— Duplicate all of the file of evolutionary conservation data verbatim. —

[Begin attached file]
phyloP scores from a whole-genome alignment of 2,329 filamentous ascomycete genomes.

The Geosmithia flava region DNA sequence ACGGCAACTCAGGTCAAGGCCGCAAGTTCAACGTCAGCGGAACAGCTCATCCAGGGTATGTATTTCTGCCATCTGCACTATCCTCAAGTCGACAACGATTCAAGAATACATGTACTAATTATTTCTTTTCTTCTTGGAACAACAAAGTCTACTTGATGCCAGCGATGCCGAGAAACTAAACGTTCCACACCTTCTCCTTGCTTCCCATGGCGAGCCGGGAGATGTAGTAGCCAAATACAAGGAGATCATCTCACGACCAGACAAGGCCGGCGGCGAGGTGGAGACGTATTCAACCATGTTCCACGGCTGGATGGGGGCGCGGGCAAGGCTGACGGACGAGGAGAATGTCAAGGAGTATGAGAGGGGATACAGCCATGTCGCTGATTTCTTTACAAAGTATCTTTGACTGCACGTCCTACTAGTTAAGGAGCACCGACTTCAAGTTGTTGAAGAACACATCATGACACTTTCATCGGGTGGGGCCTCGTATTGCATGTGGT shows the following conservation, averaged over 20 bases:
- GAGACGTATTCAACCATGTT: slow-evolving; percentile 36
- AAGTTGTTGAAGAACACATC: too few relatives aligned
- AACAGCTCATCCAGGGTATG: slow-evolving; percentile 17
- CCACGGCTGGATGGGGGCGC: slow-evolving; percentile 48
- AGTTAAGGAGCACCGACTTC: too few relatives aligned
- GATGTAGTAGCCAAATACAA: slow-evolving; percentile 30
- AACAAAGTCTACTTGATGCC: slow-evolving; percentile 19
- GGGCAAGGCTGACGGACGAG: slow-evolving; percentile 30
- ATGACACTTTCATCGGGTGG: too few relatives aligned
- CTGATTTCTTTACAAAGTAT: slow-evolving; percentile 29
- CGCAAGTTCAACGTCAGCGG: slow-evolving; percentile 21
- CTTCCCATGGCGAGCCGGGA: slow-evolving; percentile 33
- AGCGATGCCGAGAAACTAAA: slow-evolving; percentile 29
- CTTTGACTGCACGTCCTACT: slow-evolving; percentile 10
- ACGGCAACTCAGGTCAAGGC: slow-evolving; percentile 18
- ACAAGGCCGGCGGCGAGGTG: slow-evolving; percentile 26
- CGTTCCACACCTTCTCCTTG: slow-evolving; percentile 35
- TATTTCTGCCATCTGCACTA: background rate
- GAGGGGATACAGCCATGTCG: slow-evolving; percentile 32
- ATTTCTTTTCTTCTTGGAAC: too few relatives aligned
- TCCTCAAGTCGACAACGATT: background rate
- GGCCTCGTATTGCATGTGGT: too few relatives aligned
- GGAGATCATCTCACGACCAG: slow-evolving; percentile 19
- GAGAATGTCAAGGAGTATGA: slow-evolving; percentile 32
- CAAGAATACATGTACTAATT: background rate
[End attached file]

phyloP scores from a whole-genome alignment of 2,329 filamentous ascomycete genomes.

The Geosmithia flava region DNA sequence ACGGCAACTCAGGTCAAGGCCGCAAGTTCAACGTCAGCGGAACAGCTCATCCAGGGTATGTATTTCTGCCATCTGCACTATCCTCAAGTCGACAACGATTCAAGAATACATGTACTAATTATTTCTTTTCTTCTTGGAACAACAAAGTCTACTTGATGCCAGCGATGCCGAGAAACTAAACGTTCCACACCTTCTCCTTGCTTCCCATGGCGAGCCGGGAGATGTAGTAGCCAAATACAAGGAGATCATCTCACGACCAGACAAGGCCGGCGGCGAGGTGGAGACGTATTCAACCATGTTCCACGGCTGGATGGGGGCGCGGGCAAGGCTGACGGACGAGGAGAATGTCAAGGAGTATGAGAGGGGATACAGCCATGTCGCTGATTTCTTTACAAAGTATCTTTGACTGCACGTCCTACTAGTTAAGGAGCACCGACTTCAAGTTGTTGAAGAACACATCATGACACTTTCATCGGGTGGGGCCTCGTATTGCATGTGGT shows the following conservation, averaged over 20 bases:
- GAGACGTATTCAACCATGTT: slow-evolving; percentile 36
- AAGTTGTTGAAGAACACATC: too few relatives aligned
- AACAGCTCATCCAGGGTATG: slow-evolving; percentile 17
- CCACGGCTGGATGGGGGCGC: slow-evolving; percentile 48
- AGTTAAGGAGCACCGACTTC: too few relatives aligned
- GATGTAGTAGCCAAATACAA: slow-evolving; percentile 30
- AACAAAGTCTACTTGATGCC: slow-evolving; percentile 19
- GGGCAAGGCTGACGGACGAG: slow-evolving; percentile 30
- ATGACACTTTCATCGGGTGG: too few relatives aligned
- CTGATTTCTTTACAAAGTAT: slow-evolving; percentile 29
- CGCAAGTTCAACGTCAGCGG: slow-evolving; percentile 21
- CTTCCCATGGCGAGCCGGGA: slow-evolving; percentile 33
- AGCGATGCCGAGAAACTAAA: slow-evolving; percentile 29
- CTTTGACTGCACGTCCTACT: slow-evolving; percentile 10
- ACGGCAACTCAGGTCAAGGC: slow-evolving; percentile 18
- ACAAGGCCGGCGGCGAGGTG: slow-evolving; percentile 26
- CGTTCCACACCTTCTCCTTG: slow-evolving; percentile 35
- TATTTCTGCCATCTGCACTA: background rate
- GAGGGGATACAGCCATGTCG: slow-evolving; percentile 32
- ATTTCTTTTCTTCTTGGAAC: too few relatives aligned
- TCCTCAAGTCGACAACGATT: background rate
- GGCCTCGTATTGCATGTGGT: too few relatives aligned
- GGAGATCATCTCACGACCAG: slow-evolving; percentile 19
- GAGAATGTCAAGGAGTATGA: slow-evolving; percentile 32
- CAAGAATACATGTACTAATT: background rate